Oswald Boelcke

Oswald Boelcke
Hauptmann Boelcke.jpg
Oswald Boelcke in 1916 with the Pour le Mérite at his neck.
Born19 May 1891
Giebichenstein, Kingdom of Saxony; near Halle (Saale)
Died28 October 1916(1916-10-28) (aged 25)
Near Douai, France
Allegiance German Empire
Service/branchTelegraphen-Bataillon Nr. 3; Luftstreitkräfte
Years of service1911–1916
RankHauptmann
UnitJagdstaffel 2
AwardsPour le Mérite,
Royal House Order of Hohenzollern, Knight’s Cross with Swords,
Iron Cross, First and Second Class,
Lifesaving Medal,
Plus eight lesser decorations

Oswald Boelcke (German: [ˈbœlkə]; 19 May 1891 – 28 October 1916) was a German flying ace of the First World War credited with 40 victories; he was one of the most influential patrol leaders and tacticians of the early years of air combat. Boelcke is honored as the father of the German fighter air force, as well as considered the "Father of Air Fighting Tactics".

Boelcke fulfilled his childhood dream of a military career by joining the Imperial German Army in July 1912. He followed his interest in aviation, learning to fly as World War I began. After duty as an observer during 1914, he became one of the original fighter pilots during 1915. He and Max Immelmann were the first German fighter pilots awarded the Pour le Merite. When Immelmann was killed in combat in June 1916, the German high command grounded Boelcke after his 19th victory. During his month's forced grounding, he was tasked to help transform the Fliegertruppe (Flying Troops) into the Luftstreitkräfte (Air Force). His innovative turn of mind codified his combat experiences into the first ever manual of fighter tactics distributed to an air force, the Dicta Boelcke. The Dicta promulgated axioms for individual pilot success, as well as a requirement for teamwork directed by a formation's leader. Present day tactics manuals stem from the Dicta.

After a month's holiday leave spent on a military inspection tour of Turkish facilities, Boelcke was picked to lead one of Germany's first fighter squadrons, Jagdstaffel 2 (Fighter Squadron 2). By war's end, this squadron Boelcke so strictly trained had had 25 aces in its ranks, and four of its members became generals during World War II. During the short time before his death, Oswald Boelcke became the world's leading fighter pilot, scoring 21 more victories while commanding Jagdstaffel 2. He was killed in a crash following a midair collision on 28 October 1916.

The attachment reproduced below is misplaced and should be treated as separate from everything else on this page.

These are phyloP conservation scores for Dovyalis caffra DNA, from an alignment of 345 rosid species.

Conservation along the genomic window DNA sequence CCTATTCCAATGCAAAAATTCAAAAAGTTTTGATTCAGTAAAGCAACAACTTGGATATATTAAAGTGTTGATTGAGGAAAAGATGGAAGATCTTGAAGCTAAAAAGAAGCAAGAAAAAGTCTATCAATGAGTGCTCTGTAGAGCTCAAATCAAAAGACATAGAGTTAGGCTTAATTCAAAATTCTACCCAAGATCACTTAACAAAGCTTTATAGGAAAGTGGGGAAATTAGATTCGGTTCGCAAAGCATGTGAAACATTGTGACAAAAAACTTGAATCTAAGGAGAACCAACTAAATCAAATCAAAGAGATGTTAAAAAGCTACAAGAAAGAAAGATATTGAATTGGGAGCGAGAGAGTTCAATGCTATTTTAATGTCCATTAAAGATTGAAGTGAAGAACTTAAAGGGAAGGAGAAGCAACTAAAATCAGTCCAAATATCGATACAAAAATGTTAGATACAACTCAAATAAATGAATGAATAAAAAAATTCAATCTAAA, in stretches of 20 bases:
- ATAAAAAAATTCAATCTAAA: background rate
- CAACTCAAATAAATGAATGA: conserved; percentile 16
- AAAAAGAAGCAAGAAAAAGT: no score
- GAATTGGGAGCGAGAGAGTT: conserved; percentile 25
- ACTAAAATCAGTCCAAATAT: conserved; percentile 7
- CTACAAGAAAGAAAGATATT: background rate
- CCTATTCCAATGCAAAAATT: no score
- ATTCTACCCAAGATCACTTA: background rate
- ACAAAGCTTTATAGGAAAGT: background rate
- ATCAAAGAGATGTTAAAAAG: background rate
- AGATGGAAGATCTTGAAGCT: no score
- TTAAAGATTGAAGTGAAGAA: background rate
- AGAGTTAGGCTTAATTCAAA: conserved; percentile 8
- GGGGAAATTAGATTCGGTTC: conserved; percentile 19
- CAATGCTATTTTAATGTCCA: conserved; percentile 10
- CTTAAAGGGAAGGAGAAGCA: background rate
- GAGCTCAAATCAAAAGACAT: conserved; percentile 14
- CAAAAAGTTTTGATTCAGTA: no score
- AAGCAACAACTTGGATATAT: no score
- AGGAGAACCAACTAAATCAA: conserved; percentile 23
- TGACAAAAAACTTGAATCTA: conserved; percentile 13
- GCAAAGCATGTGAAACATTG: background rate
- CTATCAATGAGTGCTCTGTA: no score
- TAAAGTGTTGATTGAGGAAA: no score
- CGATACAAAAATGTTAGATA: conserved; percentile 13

Early years

Oswald Boelcke was born on 19 May 1891, in Giebichenstein, the Kingdom of Saxony as the son of a schoolmaster. The Boelcke family had returned to the German Empire from Argentina six months before Oswald's birth.[1][2] His family name was originally spelt Bölcke, but Oswald and his elder brother Wilhelm dispensed with the umlaut and adopted the Latin spelling in place of the German. The pronunciation is the same for both spellings.[3][4]

Oswald Boelcke caught whooping cough at age three, which resulted in lifelong asthma. In his fourth year, his father moved the family to Dessau near the Junkers factory in pursuit of professional advancement. There, as Oswald grew, he turned to athletics.[2]

Boelcke's family was a conservative one; they realized that a military career could move its adherent up the social ladder. Under this influence, while in the third or fourth form, the young Oswald Boelcke had the audacity to write a personal letter to the Kaiser requesting an appointment to military school. His wish was granted when he was 13, but once his parents were apprised of the opportunity by the belated reply letter, they objected and he did not attend Cadet School. Instead he attended Herzog Friedrichs-Gymnasium (Duke Frederick's Gymnasium).[5][6]

His interest in a military career seemed undiminished. At age 17, for an elocution class, he chose three subjects—General Gerhard von Scharnhorst's military reforms, Count Ferdinand von Zeppelin's life before his aeronautical experiments, and the first airship flights. Despite his principal's reservations about his scholarship, Oswald Boelcke was awarded his Abitur honors degree on 11 February 1911.[7][8]

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